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Welcome!

Good Morning! (Clearly, we’re on the West Coast!). Good Afternoon to the East Coast. Sharon and I are pleased to be with you this week to be part of a dialogue about what it takes to love your job, and why loving your job is smart these days.

Good Morning! (Clearly, we’re on the West Coast!). Good Afternoon to the East Coast. Sharon and I are pleased to be with you this week to be part of a dialogue about what it takes to love your job, and why loving your job is smart these days.

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Sharon and I plan to dialogue with one another through the FC blog and also interact with you. Sharon lives in Cambria, (it’s beautiful there) California and I live about three hours south, in the LA area, Sherman Oaks to be exact. We’ll both be entering our blogs during our own workdays (and nights) so, though we may not be able to answer immediately, we’ll do our best!

First, a little intro to the two of us. We met about 6 years ago through a mutual friend who insisted that we needed to connect because we “thought alike”! When we did, we found she was, indeed, right. Although we were both consultants, and approached our work differently, we had a similar passion for helping organizations build more positive workplaces. Sharon approached it from an executive coaching perspective, and I through a career development lens. Together we decided to do the retention and engagement research that led to our first joint book, Love ‘Em or Lose ‘Em: Getting Good People to Stay. That book was directed at managers and insisted that there were a whole host of things they could do to keep the talent on their teams. It wasn’t all about pay! We delivered (with a team of associates) seminars, speeches, and workshops all over the world on that topic, and we continue to do this work today.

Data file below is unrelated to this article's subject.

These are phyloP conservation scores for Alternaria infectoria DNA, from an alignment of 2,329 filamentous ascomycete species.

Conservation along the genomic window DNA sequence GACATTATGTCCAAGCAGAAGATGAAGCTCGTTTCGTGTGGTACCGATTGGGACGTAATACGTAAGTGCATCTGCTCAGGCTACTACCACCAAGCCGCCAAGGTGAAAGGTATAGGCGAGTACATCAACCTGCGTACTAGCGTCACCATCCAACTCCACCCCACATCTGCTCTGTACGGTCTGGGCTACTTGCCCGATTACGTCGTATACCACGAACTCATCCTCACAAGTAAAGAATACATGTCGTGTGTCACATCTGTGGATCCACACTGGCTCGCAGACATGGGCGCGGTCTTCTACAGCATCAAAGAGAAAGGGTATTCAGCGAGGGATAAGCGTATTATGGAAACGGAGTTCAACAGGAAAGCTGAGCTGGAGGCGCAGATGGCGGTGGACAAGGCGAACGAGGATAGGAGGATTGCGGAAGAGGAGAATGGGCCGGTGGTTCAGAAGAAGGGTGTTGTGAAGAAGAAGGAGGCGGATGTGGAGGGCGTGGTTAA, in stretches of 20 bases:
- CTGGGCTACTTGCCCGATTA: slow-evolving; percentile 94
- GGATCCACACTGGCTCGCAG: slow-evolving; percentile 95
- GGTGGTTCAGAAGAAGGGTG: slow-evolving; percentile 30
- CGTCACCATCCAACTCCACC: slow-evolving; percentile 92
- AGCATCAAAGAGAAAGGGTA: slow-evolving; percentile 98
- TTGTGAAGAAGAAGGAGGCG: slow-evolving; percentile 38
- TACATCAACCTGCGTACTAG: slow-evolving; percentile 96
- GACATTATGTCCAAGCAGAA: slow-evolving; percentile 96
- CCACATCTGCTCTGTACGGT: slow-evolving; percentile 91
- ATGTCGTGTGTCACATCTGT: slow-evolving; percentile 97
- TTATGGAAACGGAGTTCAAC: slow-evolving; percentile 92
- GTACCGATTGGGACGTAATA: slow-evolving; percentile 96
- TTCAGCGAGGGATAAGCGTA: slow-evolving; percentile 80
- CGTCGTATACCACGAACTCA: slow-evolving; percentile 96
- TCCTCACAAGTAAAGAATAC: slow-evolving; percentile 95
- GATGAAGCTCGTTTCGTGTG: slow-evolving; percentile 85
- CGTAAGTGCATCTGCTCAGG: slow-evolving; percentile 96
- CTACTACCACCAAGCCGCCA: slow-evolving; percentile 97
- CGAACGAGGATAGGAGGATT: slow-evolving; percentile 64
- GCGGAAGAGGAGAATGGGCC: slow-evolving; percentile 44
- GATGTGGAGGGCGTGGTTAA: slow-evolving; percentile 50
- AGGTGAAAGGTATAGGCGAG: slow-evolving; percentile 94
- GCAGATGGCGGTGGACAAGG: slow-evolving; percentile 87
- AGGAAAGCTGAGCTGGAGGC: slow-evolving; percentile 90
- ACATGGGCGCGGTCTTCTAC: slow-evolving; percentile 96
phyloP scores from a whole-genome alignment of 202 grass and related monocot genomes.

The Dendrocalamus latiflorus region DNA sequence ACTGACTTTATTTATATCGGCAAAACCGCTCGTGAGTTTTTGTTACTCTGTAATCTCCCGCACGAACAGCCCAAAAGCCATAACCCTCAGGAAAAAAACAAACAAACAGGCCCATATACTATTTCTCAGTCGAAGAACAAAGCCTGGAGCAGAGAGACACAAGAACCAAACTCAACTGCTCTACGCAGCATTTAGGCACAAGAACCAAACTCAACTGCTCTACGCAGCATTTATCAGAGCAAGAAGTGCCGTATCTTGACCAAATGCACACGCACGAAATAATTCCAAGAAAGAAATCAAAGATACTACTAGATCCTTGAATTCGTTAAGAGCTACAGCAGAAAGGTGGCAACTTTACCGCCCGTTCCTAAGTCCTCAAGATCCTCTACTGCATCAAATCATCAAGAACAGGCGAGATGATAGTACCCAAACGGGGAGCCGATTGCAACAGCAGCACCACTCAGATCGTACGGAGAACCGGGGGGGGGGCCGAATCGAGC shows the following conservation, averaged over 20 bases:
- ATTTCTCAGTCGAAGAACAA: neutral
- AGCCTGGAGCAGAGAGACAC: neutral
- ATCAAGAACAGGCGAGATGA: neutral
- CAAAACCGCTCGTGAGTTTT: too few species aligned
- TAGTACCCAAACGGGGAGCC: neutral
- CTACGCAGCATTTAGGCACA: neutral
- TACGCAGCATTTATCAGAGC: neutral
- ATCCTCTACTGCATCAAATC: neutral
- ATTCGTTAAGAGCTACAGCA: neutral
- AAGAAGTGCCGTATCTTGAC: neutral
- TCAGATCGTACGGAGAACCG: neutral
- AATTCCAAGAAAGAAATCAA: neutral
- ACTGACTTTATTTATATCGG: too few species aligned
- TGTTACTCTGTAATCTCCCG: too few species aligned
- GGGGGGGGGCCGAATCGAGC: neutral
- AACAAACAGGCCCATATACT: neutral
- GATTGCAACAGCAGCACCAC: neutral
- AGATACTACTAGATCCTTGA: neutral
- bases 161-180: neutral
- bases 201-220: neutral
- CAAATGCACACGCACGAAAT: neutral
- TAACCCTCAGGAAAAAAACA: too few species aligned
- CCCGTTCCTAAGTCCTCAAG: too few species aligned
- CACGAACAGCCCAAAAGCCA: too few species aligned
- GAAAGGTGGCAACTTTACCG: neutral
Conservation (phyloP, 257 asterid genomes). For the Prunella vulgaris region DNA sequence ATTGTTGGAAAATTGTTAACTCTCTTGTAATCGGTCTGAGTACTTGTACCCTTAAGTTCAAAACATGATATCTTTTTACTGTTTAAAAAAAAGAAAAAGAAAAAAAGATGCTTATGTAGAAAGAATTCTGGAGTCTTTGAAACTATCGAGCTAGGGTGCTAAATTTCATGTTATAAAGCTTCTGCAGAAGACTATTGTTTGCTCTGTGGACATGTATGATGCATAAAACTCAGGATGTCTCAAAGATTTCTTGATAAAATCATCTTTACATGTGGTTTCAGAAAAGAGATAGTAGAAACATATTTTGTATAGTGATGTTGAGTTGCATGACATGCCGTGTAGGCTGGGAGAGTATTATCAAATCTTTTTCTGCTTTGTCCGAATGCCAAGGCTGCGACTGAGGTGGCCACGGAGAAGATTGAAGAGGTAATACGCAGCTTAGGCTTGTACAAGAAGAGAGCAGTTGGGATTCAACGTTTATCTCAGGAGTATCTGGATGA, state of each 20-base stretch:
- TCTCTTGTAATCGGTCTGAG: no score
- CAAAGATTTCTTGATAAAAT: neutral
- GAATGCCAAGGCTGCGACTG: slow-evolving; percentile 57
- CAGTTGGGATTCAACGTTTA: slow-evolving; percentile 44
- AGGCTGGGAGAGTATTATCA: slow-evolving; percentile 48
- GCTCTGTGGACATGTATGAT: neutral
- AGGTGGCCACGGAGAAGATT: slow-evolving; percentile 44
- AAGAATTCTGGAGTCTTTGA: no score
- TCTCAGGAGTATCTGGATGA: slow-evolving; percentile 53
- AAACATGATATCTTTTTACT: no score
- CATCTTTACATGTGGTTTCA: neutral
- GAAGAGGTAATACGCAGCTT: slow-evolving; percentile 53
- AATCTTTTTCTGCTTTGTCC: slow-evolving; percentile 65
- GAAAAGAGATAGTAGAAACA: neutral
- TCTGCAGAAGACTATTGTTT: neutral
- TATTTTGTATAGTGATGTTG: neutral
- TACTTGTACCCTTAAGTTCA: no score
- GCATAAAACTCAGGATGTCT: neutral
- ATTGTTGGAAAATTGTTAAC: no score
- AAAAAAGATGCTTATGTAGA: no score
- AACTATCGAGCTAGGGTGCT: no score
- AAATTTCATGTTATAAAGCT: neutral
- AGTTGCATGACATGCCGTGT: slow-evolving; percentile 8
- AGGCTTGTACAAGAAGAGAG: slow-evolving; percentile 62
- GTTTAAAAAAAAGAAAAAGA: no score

The idea for this book was brewing all that time. We heard many managers tell us that they realized there were actions they could take, but wondered why it was all on their shoulders. Shouldn’t the individual be responsible for their own workplace happiness? Why did they continually complain to their managers expecting them to “fix” everything? It took us about two years of research and writing, and many false starts, but we think we have a pretty good list of specific actions for anyone who wants to move the needle on their own workplace satisfaction. That’s what Love It is all about.

So here are a few questions to get you thinking. What DOES love have to do with it? (Tina Turner asked it too!) Does it really matter if we like our jobs? And what does liking or loving your job look like? When was the last time you felt that way about your work?

Anyone?

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